Sunday, September 18, 2005

PDC: Vista LUA

One of the things I got to do at the PDC was attend a Vista compatibility testing session with someone from Microsoft. I had a number of features break in my application and they all centered around LUA. It was a very eye opening experience and definitely worth the time.

Least-privilege User Account (LUA) (sometimes known as User Account Protection or UAP) is a new feature in Vista that is intended to help prevent some of the issues we've seen in the past with Viruses/Spyware/malware taking advantage of users that run with administrator privileges.

Keep in mind that the information below was based on the build of Vista they had available at the PDC. I'm sure much of it is subject to change.

With LUA, any group membership permissions are stripped away and all the users on the system (except for the built in administrator account) run with standard user privileges. Instead of the group membership (i.e. administrators group) determining what your access privileges are, the group membership determines your "elevation potential".

For example, in order to perform an action that requires administrator privileges, like installing an application, Vista will prompt the user once per process (at the start) to elevate the privileges for that user. Whether Vista will prompt, prompt with request for credentials (i.e. password) or elevate silently is controlled by the security policy setting in: Local Security Settings->Local Policies->Security Options

Any programmatic queries to determine the user permissions will return the standard user token unless that user's permissions have already been elevated. We may see an API that can determine a user's elevation potential.

Access rights elevation, can only be performed when an application starts and will be based on heuristics (for backwards compatibility support) or an application manifest.

Application manifests allow an application to be marked with 1 of 3 LUA settings.
  • "Invoker", which is the default and simply gets the parent token.
  • "Highest" prompts for the highest permissions a particular user has. Apps that are marked with "highest" may have different behaviors based on the user's permissions. For example, regedit could still run without administrator rights but only provide read-only access to HKLM.
  • "Requires Admin" means that a particular application will only run if the user can be elevated to and accepts administrator rights.

If you have a scenario where your application does not usually require elevated access rights but certain functions within that app does (like update), you can launch a separate process that requires those rights. It's important to note that by default, an application will get the same privileges as the parent process.

For this reason, Microsoft is not recommending that you launch an application right after an installation is complete -- since the installer will need elevated privileges, the child process will also get them. They are considering a new API to allow a developer to launch a process with LUA.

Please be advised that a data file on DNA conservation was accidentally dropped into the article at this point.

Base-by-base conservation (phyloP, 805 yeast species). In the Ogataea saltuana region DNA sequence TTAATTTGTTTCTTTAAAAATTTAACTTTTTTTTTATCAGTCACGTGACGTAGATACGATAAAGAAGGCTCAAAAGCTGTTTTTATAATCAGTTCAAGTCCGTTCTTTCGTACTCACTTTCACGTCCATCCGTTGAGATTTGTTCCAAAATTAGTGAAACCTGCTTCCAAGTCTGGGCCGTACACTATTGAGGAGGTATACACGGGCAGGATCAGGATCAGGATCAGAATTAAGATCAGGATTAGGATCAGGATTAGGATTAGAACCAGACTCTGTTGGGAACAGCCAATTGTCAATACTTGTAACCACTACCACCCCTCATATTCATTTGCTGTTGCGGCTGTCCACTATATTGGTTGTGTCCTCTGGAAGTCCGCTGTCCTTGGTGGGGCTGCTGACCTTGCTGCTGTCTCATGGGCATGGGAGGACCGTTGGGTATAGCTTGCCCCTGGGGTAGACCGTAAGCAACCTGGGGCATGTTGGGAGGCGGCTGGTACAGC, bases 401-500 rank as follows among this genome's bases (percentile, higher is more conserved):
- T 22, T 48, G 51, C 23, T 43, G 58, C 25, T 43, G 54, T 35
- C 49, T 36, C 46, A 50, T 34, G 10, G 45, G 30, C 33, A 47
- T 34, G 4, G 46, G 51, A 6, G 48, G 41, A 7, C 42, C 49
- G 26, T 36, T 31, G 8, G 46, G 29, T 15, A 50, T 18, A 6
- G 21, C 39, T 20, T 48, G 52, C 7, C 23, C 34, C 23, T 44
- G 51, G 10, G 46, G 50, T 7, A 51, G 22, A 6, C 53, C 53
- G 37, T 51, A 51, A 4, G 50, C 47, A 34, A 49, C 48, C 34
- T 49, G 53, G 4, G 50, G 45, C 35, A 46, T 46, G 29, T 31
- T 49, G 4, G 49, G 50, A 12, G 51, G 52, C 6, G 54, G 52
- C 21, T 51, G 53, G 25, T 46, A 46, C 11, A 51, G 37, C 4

For legacy applications (no LUA manifest entry) that require administrator rights the shell supports right-clicking on an application and choosing the "run elevated" menu item. This will prompt for elevation consent and run the application with elevated permissions.

MS indicated that if you work with them, legacy exe's can be marked by the OS as requiring elevated privileges. This is purely to preserve backwards compatibility.

For situations where you cannot right click on the application to run it, the add/remove programs uninstaller for example, you can take advantage of the fact that child processes get their security token from their parent process.

For the add/remove programs case, you can run the command prompt with elevated privileges and launch appwiz.cpl to bring up the add/remove programs wizard with the permissions you require.

Access to HKLM, and the program files directory when insufficient privileges are available do not fail but are virtualized on a per user basis. Exe, dll and other binary files are not virtualized.

I've seen my share of spyware on family and friends machines so I'm quite happy to hear about this feature, I think it will help a lot.

The things I worry about with LUA is that the prompts for elevated access rights will become annoying and/or that those prompts will lose their effectiveness when users start to blindly accept the elevation.

That said, anything that will help keep our machines more secure is a good thing. As Bill Gates stated in his PDC keynote, Vista is about confident, clear and connected experiences. LUA addresses the "confident"/safe part of that equation.


At 11:40 PM, Anonymous Anonymous said...

This article helped to gain basic info on LUA.
Thank you.


At 11:33 AM, Anonymous Anonymous said...

Thanks for explaining all this! It really helped me out :)


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